A Dose of Dr. E: Why the A1c Sucks (And Why Time in Range Is More Important)

11 Comments
    class="comment even thread-even depth-1" id="li-comment-4367">
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    Thanks. Very important information for us.

    class="comment even thread-odd thread-alt depth-1" id="li-comment-4373">
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    Thanks Steve, this is very helpful!

      class="comment byuser comment-author-lynne odd alt depth-2" id="li-comment-4392">

      Rhonda,
      Thanks for your comment. TIR refers to glucose values either from a home glucose monitor or a CGM device. You and others on our blog would be interested in a very recent publication that took a ton of glucose values from their personal glucose meter and the authors looked at the relationship between TIR and diabetes complications. They found that there was a significant reduction in eye and kidney disease in those with more numbers in the 70 to 180mg/dl range. The major lesson is to use your home glucose meter a lot to know how you are doing and to improve your time in range. For the folks using a CGM…look at the information that you get closely.

    class="comment even thread-even depth-1" id="li-comment-4377">
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    they should put it in a smart watch some how
    we could all ware one of those

    class="comment odd alt thread-odd thread-alt depth-1" id="li-comment-4388">
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    Is there a text version for us deaf people?

    class="comment odd alt thread-even depth-1" id="li-comment-4410">
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    I am a Type 2 taking 4 Metformins and 4 Glipizides a day and I have been told that my insurance won’t pay for a CGM so I am stuck with A1c.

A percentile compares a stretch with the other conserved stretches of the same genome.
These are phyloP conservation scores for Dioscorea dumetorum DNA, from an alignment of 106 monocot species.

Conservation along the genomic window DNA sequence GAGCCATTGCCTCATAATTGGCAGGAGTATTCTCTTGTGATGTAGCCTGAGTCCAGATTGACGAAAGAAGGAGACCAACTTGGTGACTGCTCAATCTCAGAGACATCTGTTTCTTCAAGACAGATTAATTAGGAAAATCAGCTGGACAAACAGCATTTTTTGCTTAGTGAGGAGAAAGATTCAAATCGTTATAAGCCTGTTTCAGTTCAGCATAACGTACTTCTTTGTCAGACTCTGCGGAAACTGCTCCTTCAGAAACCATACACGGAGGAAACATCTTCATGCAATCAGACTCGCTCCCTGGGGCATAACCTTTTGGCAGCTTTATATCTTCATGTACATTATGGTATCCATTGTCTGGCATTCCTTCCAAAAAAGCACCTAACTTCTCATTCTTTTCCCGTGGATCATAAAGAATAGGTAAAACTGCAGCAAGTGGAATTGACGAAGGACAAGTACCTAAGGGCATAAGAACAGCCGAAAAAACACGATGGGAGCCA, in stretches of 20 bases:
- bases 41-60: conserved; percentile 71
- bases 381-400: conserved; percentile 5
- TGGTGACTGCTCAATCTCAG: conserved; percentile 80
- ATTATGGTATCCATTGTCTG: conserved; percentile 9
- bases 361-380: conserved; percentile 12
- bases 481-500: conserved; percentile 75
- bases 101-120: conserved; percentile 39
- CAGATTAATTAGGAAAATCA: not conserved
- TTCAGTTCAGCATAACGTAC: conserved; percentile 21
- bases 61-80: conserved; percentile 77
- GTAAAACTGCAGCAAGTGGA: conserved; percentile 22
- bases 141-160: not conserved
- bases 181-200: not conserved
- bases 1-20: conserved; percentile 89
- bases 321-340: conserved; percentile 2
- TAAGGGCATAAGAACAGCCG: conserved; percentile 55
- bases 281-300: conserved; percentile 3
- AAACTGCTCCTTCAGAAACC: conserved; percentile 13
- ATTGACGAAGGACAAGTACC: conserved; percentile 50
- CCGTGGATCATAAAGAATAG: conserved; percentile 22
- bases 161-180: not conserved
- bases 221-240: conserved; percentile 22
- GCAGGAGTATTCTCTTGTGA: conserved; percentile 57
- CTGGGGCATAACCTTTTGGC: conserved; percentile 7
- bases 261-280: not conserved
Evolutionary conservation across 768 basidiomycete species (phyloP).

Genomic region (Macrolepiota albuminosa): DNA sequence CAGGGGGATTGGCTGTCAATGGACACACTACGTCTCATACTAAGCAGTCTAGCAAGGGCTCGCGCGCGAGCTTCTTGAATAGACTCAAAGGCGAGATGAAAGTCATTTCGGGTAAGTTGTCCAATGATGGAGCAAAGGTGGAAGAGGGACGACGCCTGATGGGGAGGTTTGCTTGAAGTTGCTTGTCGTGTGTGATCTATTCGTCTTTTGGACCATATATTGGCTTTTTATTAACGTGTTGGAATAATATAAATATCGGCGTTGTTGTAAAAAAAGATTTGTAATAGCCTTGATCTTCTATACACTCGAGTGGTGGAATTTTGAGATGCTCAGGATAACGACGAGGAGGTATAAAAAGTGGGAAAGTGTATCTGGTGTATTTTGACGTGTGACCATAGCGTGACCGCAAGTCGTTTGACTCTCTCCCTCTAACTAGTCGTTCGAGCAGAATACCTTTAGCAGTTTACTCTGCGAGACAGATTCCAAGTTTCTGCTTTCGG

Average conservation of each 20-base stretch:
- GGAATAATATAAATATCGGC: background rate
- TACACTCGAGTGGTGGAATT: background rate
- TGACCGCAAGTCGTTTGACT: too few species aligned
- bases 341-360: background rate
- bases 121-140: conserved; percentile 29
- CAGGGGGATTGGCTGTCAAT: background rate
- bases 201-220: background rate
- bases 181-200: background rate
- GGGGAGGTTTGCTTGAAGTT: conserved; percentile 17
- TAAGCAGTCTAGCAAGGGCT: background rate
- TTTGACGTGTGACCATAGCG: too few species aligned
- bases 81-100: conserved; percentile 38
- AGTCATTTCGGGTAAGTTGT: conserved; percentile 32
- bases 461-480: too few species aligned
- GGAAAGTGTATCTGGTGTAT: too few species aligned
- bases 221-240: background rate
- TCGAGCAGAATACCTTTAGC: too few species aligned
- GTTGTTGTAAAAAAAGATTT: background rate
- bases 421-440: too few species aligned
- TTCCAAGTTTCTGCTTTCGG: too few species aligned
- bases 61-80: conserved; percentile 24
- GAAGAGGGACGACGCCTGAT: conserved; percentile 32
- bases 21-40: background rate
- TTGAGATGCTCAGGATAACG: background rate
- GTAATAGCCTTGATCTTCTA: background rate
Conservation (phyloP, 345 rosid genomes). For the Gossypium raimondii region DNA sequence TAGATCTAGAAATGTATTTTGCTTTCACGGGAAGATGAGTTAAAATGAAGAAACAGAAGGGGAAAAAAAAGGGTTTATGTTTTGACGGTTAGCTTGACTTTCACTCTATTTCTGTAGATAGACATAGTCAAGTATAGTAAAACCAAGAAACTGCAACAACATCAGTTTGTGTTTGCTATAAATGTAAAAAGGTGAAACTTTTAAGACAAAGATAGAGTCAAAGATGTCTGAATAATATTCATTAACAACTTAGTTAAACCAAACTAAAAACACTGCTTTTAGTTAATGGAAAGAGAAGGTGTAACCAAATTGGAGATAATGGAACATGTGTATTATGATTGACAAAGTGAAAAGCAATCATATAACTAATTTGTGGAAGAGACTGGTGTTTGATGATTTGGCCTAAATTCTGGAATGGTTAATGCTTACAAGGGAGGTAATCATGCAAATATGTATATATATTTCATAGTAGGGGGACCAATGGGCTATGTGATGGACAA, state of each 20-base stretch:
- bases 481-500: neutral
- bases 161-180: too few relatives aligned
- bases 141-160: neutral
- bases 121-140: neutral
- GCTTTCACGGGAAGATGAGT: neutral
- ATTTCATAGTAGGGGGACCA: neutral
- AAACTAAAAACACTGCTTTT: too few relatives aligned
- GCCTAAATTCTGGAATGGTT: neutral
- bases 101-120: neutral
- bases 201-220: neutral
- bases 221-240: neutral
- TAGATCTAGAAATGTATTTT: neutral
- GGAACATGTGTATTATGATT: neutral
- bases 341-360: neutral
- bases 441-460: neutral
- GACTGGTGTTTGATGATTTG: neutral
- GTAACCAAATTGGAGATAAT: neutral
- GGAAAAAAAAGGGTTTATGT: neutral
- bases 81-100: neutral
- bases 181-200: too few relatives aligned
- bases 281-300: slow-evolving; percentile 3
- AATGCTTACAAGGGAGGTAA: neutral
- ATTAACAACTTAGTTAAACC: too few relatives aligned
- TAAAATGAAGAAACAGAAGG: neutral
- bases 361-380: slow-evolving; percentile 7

class="comment byuser comment-author-lynne even depth-2" id="li-comment-4416">

      Hi Bruce,
      At the current time, if you’re not on insulin, CGM isn’t covered as it is fairly expensive. In the future they will be more accessible, and will really help open your eyes to how different foods, activities and medications affect your blood sugar. Hang in there with that sucky A1c! It’s fine for now. The Freestyle Libre can be purchased from any pharmacy with a prescription and is not that expensive. For example, the reader is a one-time charge which is approximately $60, and each sensor which lasts 2 weeks is about $50. Lastly, you may not need to wear one 24 -7, you may just need to put it on every once in a while to see how you’re doing.

    class="comment odd alt thread-odd thread-alt depth-1" id="li-comment-4433">
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    Dr. Edelman,

    I have been diabetic since age 4 and 1/2 (March 18, 1956 I was regulated for Type 1 at UCSF after being diagnosed by my primary doctor and mother the end of February). I am now on Medicare and struggling to be able to continue my normal routine of control due to rules and regulations of Medicare. I cannot seem to qualify for a CGM (have been trying for over 5 years now) though you have said you feel all Type 1’s should have one. I am now being told that Medicare and my secondary insurance will not cover my Life Scan One Touch test strips and I must change to FreeStyle and cut myself to 3 tests a day. I am so frustrated with this I don’t know what to do – I keep trying but I continue to hit road blocks. Any thoughts as to what I can do?
    Thank you for any help you can give.

      class="comment byuser comment-author-lynne even depth-2" id="li-comment-4464">
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      Hi Marilyn,
      If you are a type 1 on injections or a pump, you should be able to get strips for your meter and a CGM from Medicare. Your caregivers have to fight a little for you. You can email me off the blog at steve@tcoyd.org and I will try to help you.

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